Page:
In a new paper from CBPP, we explain how this income disparity has reduced opportunities for working people striving to get ahead and weakened our overall economy. Choices by state policymakers can make can make matters worse or improve them.

As Elizabeth McNichol writes:

“Virtually all states collect more taxes from moderate- and lower-income families, as a share of their income, than high-income families. This increases inequality by reducing after-tax incomes more deeply among low- and middle-income families than high-income families.”

State policymakers have numerous tools to ensure that high-income earners pay their fair share and lower-income earners don’t face increased tax responsibility. These include expanding taxes on inherited wealth, strengthening taxes on corporations, and enacting state earned income tax credits.  They should take these steps to make sure everyone benefits from economic prosperity.

Read the Report

Download the PDF (23pp)

The above information was provided by the Center on Budget and Policy Priorities in an email.

Homeless Persons’ Memorial Service

Homeless Persons’ Memorial Service
Wednesday, December 21, 201 6
Turning Point United Methodist church, l5 South Broad Street, Trenton. NJ
10:00 -1 I :00 am – Service
Clifford A. Goldman
Board Chairman

December 5,2016 Trenton, NJ – on Wednesday, December 21,2016,at 10 am, at Turning point United Methodist Church, the Mercer Alliance to End Homelessness and Turning Point United Methodist Church will host a Homeless Persons’ Memorial Service. This event is held in conjunction with the National Homeless Persons’ Memorial Day traditionally held on December 2lst, the day with the least amount of daylight and the longest period of darkness.

All Mercer Counly homeless people who died in the last year as a result of their lack of shelter or care will be remembered at this time’ People are invited to take time out and reflect on the tragic loss of these individuals. Local clergy will participate. The service will include readings, prayers, and names of individuals who experienced homelessness and died this past year.

The Mercer Alliance, working with local homeless providers and homeless individuals gathered information on individuals who died while living on the street or in emergency shelter, as well as ildividuals who died while living in transitional or permanent housing for the formerly homeless, People are welcome to bring names of friends or family members who experienced homelessness that have died in the past year to be remembered.

Advocates and individuals experiencing homelessness are expected to attend this service, which .will reflect on theie lives of those who died while homeless and will highlight the Mercer Alliance’s and the community’s continuing commitment towards ending homelessne ss. ” During this Holiday Season we ask ever.yone to ramentber thut individuals and.families are experiencing homelessness in America and Mercer C’ounty andwe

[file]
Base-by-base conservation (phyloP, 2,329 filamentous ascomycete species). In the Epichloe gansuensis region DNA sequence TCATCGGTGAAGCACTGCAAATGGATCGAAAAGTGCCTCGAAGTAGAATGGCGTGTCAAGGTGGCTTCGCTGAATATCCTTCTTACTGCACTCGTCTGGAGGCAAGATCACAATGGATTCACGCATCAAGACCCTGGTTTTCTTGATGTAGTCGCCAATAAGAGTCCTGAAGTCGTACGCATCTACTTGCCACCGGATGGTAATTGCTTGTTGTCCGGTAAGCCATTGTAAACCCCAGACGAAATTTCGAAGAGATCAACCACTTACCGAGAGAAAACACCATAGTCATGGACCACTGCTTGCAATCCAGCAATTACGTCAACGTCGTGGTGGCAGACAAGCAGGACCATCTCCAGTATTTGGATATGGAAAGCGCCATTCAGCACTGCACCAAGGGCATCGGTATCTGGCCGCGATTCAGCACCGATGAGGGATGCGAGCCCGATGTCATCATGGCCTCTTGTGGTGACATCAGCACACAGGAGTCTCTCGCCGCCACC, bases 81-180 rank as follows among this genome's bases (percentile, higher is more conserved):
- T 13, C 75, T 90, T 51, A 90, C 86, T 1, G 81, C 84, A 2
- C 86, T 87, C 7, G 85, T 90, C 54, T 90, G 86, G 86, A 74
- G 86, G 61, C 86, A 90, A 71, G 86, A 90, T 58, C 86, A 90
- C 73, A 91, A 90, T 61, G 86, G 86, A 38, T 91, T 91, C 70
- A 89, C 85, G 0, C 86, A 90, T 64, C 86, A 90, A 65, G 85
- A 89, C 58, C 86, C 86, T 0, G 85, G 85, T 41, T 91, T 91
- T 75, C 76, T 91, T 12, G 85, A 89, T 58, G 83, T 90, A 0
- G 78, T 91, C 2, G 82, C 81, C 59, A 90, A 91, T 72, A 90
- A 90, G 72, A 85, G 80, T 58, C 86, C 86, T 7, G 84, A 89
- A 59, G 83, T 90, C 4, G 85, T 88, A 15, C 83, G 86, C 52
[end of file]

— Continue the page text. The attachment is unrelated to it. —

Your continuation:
need to continue to.lbcus on ending homelessne,s’s”, said Frank Cirillo, Executive Director of Mercer Alliance to End Homelessness.

For additional information contact Frank Cirillo of the Mercer Alliance to End Homelessness at (609-599-9762 or Frank Cirillo c/o

President-elect Trump Nominates Dr. Carson

President-elect Donald Trump has nominated Dr. Ben Carson to be the next Secretary of Housing and Urban Development (HUD).
 
We are eager to work with the Trump Administration and Dr. Carson to create more opportunities for Americans to access affordable housing, and to ensure the most vulnerable individuals and families in need of supportive housing are housed in their own homes and healthy.
 
Our economic future depends on finding sustainable ways to ensure everyone, regardless of race, color, religion, gender, age, family status or income, can access and afford safe, decent rental housing. Not only is this crucial today, but for our children and grandchildren too.
 
For those in need of supportive housing, their very lives depend on finding stable homes with access to the healthcare and other services that offer them the chance to move forward with independence and purpose, which benefits everyone in the community. In too many instances, our nation continues to over-rely on expensive institutional care that inadequately houses and fails to address the needs of the most vulnerable people, shortchanging them and the rest of us. Supportive housing is a proven, cost-effective alternative that empowers individuals and families to thrive within our communities.
 
Evidence tells us housing is a key social determinant of health for individuals and communities alike, and CSH will continue to work with policymakers at all levels to enhance and increase the integration of housing and healthcare.
 
CSH will be in the forefront of ensuring the new Administration and Congress have the extensive data, reports and personal stories demonstrating beyond question that supportive housing works, is cost-effective, holds down healthcare and public safety costs, revitalizes neighborhoods, and creates jobs and economic development, making a real difference in communities across this country.
 
As Dr. Carson begins his transition to HUD, we stand ready to join with him to expand on the progress supportive housing has made for nearly 40 years.

Deborah De Santis
President and CEO
CSH